“The criticism is probably well-founded based on the performance, but I played with Matt, he was contracted while he was on a British and Irish Lions tour, which means he was rated amongst the top three tightheads in the UK. But that form didn’t transfer here and he was particularly poor at scrum time, although his work-rate was still far superior to any of the other number threes. But European champions Toulon are still willing to pay him double what we are paying him!

“Mouritz has come in for unnecessary criticism because there are not many hardened number four locks around and he hasn’t performed that badly. The public perception may be very different, but then television influences that a lot.

“I can’t control that, but the ‘jobs-for-mates’ thing people are so fond of writing about is nonsense. I don’t pick players on my own, it’s decided by a procurement committee, Smit said.

 

Tuks take their dominance to a global stage 0

Posted on September 11, 2014 by Ken

Assupol Tuks took their dominance of South African club and universities cricket for the last three years on to a global stage at the end of July as they won the Red Bull Campus Cricket World Finals at the Oval in London.

For Aiden Markram and Corbin Bosch, it was their second World Cup triumph of the year, following their victory with the South Africa U19 team at the ICC Junior World Cup in the United Arab Emirates in March. The Campus Cricket World Finals are effectively a Varsity T20 World Cup, with the student champions from eight nations taking part.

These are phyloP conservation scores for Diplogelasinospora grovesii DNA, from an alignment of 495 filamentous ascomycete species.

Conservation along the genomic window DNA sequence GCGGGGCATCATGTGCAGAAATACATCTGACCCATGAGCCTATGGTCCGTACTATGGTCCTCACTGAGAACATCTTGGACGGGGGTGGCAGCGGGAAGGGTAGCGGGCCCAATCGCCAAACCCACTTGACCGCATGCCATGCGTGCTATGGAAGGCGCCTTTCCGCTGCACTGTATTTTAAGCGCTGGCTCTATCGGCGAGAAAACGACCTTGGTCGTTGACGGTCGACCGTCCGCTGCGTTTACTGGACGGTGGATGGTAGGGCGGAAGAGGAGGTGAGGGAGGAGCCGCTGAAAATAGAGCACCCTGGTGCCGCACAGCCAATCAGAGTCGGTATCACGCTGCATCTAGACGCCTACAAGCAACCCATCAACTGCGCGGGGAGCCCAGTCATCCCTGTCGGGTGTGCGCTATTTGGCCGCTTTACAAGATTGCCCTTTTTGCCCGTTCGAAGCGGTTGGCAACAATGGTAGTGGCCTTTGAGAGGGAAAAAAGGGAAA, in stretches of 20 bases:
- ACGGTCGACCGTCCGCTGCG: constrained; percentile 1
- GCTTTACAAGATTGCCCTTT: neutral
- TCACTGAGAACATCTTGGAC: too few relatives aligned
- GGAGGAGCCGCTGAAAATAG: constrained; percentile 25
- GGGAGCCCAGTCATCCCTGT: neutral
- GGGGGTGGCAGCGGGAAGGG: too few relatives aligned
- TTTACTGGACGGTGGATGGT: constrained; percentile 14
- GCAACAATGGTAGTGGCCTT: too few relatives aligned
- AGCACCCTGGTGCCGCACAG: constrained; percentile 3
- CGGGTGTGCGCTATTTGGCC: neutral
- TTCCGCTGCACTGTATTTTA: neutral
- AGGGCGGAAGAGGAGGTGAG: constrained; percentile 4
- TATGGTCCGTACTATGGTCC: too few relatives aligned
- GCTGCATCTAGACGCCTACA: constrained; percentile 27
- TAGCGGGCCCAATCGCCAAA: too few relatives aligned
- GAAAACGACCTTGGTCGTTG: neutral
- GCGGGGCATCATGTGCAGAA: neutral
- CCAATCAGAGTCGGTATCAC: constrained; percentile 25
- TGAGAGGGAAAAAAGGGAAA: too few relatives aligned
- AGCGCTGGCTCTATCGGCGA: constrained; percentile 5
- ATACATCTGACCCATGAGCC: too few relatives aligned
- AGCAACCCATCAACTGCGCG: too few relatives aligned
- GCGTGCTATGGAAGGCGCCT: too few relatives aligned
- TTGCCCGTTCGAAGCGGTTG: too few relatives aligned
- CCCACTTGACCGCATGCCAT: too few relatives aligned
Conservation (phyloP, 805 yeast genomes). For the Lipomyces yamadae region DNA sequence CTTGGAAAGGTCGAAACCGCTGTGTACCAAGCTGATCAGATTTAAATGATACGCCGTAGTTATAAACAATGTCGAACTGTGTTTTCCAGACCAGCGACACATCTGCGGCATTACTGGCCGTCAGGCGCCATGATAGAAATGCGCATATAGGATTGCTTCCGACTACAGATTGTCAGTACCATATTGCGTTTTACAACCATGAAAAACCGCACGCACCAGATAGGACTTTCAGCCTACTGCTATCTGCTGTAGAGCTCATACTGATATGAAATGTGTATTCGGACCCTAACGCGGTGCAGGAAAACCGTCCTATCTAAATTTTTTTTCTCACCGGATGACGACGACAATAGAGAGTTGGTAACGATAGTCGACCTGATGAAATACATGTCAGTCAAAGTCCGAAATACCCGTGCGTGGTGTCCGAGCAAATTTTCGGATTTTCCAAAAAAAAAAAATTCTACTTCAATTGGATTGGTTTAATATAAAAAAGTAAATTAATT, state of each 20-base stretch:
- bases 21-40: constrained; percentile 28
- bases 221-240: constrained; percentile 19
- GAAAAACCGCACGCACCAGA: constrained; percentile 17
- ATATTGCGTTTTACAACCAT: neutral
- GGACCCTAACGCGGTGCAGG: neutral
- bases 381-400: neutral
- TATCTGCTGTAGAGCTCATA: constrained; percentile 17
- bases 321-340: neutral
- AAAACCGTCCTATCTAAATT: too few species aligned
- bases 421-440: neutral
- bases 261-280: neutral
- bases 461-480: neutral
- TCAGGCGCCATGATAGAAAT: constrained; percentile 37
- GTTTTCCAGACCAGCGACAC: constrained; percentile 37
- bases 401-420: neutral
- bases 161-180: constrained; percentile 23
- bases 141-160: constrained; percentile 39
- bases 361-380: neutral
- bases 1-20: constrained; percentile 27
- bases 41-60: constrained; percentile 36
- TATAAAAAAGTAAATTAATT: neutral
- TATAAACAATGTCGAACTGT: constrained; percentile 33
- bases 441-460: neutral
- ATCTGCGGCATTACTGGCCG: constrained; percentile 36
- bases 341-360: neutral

While Markram and Bosch, and other star players such as Theunis de Bruyn, Vincent Moore and Heinrich Klaasen all enjoyed excellent tournaments for Tuks, their heroes in the crucial knockout stage were two of their lesser-known players, Johan Wessels and Ruben Claassen.

Tuks had breezed into the semi-finals by beating Bangladesh’s University of the Liberal Arts, hosts Leeds Bradford MCCU and the Jamaica Inter-Collegiate Sports Association, but they had their hands full when they took on defending champions Rizvi College of Mumbai in the final four.

Rizvi had won the toss and elected to bat first, and had cruised to 83 for two in the 12th over before Tuks regained control through spinners Claassen and David Mogotlane.

Lanky off-spinner Claassen produced a brilliant spell of 4-1-10-2, with Mogotlane adding pressure with four overs for just 20 runs, and the Indian team’s lower-order then collapsed to the canny death bowling of Bosch (2-26) and Moore to finish on 122 for nine.